Section 2 – Selection, Procurement and Distribution: Statements 2.2, 2.6 Section 3 – Production and compounding: Statements 3.1, 3.2, 3.5 Section 5 – Patient safety and quality assurance: Statements 5.2, 5.6, 5.10
While you read this abstract, multiple drugs are being prepared in wards and in the pharmacy department at your hospital. Are they correctly prepared? Are they contaminated? Are health care workers and patients protected from exposure to hazardous agents?
If you are asking yourself these questions, it is possible you will need to analyse what is happening in your own hospital with drug preparation and administration in order to design a strategy that minimizes identified risks. In this scenario ready-to-administer drugs, as well as ready-to-use drugs, can be an option to take in to account. Compounding these drugs at the pharmacy department will not always be possible without additional resources and it may be necessary to search the market to find different solutions. We will also need to take in to account existing legislation and available guidelines especially with those drugs known to be dangerous to human health.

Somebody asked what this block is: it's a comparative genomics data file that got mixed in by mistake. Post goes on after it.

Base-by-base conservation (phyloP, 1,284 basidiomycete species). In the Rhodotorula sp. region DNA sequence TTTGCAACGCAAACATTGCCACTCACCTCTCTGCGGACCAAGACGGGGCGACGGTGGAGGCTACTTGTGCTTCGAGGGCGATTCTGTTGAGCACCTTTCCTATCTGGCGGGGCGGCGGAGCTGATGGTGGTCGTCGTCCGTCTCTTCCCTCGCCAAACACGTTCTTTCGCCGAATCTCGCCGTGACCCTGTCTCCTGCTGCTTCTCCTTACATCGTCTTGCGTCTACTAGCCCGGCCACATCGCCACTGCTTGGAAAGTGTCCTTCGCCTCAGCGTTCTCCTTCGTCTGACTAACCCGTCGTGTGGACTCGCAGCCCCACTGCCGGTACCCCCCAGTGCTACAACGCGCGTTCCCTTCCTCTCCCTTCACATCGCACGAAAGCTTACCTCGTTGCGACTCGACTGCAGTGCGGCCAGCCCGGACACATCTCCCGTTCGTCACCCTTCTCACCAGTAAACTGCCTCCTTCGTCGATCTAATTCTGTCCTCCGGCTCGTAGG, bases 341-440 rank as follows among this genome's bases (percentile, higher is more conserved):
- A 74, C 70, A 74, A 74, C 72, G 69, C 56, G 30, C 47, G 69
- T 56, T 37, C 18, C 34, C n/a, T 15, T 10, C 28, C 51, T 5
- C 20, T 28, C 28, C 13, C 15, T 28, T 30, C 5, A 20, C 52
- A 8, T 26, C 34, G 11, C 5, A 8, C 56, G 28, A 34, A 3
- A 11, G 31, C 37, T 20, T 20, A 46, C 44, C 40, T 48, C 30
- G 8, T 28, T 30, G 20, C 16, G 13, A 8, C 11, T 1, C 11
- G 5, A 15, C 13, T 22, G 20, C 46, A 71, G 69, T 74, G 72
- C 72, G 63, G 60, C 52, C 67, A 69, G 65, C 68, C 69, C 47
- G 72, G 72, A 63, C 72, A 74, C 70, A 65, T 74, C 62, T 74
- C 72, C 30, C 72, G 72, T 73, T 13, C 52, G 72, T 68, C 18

After the session, the participant should be able to: • to gain knowledge on local and national experiences in this field; • to be able to determine when ready-to-administer drugs are useful in our setting and share information on what drugs are available on the market in European countries.
Educational need addressed
Keywords: infection control, standardisation, contamination, worker and patient protection to exposure.